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Grolier Multimedia Encyclopedia

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Grolier Multimedia Encyclopedia

For other uses, see Grolier (disambiguation).
Grolier
Parent company Scholastic
Founded c. 1909
Founder Walter M. Jackson
Country of origin United States
Headquarters location New York City
Publication types Books
Official website

Grolier was one of the largest U.S. publishers of general encyclopedias, including The Book of Knowledge (1910), The New Book of Knowledge (1966), The New Book of Popular Science (1972), Encyclopedia Americana (1945), Academic American Encyclopedia (1980), and numerous incarnations of a CD-ROM encyclopedia (1986–2003).

Grolier was an educational publishing company[1] known for its presence in school libraries. It had a strong presence among the under-six[jargon] demographic, the target of Grolier's direct mail-to-the-home business.

Grolier became part of Scholastic Corporation in June 2000, which maintains Grolier Online.

History

Walter M. Jackson (1863–1923) was the founder of encyclopedia publisher Grolier, Inc., and he was the partner of Horace Everett Hooper in publishing the 10th edition of the Encyclopædia Britannica and in developing its 11th edition. He split with Hooper in 1908-1909 in a nasty legal fight after failing to wrest control of the Britannica from Hooper,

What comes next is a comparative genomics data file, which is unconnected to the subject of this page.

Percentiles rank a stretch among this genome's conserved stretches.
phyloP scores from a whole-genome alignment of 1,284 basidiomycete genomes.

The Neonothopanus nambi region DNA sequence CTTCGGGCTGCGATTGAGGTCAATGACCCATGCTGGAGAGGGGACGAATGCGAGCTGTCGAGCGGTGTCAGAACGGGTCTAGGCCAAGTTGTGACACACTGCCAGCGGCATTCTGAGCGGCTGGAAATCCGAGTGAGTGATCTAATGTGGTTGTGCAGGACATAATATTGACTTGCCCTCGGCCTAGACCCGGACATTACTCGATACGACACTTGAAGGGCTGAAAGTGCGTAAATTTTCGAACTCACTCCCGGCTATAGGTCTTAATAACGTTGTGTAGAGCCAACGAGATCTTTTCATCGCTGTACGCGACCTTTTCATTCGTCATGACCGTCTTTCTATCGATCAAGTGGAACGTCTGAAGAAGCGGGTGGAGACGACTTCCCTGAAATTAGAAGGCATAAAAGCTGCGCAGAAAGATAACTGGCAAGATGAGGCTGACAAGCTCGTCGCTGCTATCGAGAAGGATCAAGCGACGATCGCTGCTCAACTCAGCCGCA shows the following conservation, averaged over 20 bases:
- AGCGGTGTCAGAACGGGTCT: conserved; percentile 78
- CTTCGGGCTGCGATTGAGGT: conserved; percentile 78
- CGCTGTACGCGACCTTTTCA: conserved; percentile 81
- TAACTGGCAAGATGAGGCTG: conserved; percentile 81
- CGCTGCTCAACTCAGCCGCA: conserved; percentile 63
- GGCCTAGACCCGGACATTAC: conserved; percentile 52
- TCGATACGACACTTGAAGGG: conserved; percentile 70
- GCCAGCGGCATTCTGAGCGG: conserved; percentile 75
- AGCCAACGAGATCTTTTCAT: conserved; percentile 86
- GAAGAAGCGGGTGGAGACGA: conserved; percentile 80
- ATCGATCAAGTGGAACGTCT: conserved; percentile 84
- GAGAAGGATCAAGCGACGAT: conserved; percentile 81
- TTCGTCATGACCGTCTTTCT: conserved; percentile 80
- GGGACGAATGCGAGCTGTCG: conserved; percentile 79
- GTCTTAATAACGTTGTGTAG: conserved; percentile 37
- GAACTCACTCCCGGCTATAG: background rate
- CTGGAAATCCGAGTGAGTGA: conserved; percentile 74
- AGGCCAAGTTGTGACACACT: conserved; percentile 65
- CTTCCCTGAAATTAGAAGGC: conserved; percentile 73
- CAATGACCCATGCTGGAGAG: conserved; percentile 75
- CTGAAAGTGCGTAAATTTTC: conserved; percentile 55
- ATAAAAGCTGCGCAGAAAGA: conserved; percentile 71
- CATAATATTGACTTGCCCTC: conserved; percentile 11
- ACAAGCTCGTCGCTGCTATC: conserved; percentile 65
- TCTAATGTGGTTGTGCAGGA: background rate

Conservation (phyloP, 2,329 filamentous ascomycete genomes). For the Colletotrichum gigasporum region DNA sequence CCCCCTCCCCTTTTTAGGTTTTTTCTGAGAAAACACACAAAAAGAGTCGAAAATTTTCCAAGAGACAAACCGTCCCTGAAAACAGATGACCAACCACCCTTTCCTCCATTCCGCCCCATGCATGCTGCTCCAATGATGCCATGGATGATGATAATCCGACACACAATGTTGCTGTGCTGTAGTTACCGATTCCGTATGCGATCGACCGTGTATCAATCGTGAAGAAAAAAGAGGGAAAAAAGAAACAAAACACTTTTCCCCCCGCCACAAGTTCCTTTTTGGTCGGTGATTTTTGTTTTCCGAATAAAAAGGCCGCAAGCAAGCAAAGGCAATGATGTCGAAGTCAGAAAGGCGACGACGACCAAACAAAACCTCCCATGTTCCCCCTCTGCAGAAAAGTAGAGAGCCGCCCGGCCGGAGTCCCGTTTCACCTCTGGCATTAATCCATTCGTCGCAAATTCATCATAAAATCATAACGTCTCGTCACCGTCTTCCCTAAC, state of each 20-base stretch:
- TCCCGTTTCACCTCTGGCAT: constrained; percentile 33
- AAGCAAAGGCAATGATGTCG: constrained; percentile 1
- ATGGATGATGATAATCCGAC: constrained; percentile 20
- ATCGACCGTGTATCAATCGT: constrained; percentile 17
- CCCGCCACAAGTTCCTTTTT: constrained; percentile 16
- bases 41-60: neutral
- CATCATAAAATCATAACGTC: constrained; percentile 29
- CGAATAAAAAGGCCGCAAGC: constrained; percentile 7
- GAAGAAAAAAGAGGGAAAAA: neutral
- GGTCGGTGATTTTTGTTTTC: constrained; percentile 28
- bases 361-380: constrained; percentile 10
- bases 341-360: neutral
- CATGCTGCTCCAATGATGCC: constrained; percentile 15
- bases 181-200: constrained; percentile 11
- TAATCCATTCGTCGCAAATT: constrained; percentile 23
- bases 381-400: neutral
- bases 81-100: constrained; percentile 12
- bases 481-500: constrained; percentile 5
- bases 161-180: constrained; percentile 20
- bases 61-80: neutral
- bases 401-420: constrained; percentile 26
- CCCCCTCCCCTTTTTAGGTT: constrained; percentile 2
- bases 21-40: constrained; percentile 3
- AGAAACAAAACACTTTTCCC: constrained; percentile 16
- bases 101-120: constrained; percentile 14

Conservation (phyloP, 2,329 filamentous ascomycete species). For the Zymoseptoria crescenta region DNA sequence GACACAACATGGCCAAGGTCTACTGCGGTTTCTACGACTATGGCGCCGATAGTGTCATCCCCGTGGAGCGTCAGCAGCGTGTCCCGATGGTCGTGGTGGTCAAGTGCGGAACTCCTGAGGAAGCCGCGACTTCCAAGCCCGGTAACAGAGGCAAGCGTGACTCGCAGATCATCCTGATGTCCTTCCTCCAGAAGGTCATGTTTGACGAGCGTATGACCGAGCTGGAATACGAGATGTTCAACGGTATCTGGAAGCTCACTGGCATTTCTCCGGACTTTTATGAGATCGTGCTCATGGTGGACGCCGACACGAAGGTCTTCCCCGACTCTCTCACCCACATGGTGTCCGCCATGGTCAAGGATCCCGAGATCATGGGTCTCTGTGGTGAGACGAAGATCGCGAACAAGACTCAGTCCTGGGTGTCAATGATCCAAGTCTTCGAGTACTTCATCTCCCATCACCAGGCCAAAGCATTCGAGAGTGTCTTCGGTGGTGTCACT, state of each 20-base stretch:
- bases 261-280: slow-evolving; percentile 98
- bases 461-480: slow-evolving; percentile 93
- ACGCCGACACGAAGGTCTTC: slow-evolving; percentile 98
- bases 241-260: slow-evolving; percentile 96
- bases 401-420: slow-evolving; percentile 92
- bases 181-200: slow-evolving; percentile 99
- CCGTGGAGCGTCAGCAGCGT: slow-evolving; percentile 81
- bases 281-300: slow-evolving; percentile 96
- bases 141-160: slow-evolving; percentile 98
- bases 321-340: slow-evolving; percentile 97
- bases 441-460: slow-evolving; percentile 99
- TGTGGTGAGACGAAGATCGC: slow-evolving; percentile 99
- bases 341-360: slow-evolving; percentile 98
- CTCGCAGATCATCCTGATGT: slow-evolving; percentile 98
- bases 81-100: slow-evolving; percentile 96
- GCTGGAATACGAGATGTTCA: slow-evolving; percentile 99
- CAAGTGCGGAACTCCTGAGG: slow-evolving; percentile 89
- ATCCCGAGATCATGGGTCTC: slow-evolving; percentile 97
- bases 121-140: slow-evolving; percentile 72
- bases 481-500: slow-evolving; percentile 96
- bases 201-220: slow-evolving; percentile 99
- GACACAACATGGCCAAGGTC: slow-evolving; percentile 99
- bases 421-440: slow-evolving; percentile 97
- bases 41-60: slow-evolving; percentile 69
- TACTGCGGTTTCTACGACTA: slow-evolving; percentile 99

Jackson had founded the Grolier Society, which specialized in making extra-fine editions of classics and rare literature. The Society was named after the Grolier Club, which had been founded in 1884 to advance the arts involved in making books and which was named after a well-known French bibliophile, Jean Grolier de Servières.

After the split with Hooper he acquired the rights to publish the British The Children's Encyclopædia under the name The Book of Knowledge.

Grolier, Inc. subsequently became a large publisher of general encyclopaedias, including The Book of Knowledge (1910), The New Book of Knowledge (1966), the Encyclopedia Americana (1945), the Academic American Encyclopedia (1980), The New Grolier Electronic Encyclopedia (1985 CD-ROM), and the Grolier Multimedia Encyclopedia (1995).

Grolier had a US$100 million international business, primarily located in the UK, Canada and Asia. It had 1999 revenues of $450 million and earnings of approximately $45 million, with $4.5 million in Internet revenues.

By the late 1970s, Grolier has moved its operations to Danbury, Connecticut. In 1988 Grolier was purchased by the French media company Hachette, which owned a well-known French-language encyclopedia, the Hachette Encyclopedia. Hachette was later absorbed by the French conglomerate the Lagardère Group. In 1996, Grolier acquired the Chicago-based Children's Press.

Grolier was then purchased by Scholastic for US$400 million in 2000. The new owners projected a 30% increase in operating income, although historically Grolier had experienced earnings of 7% to 8% on income.[2]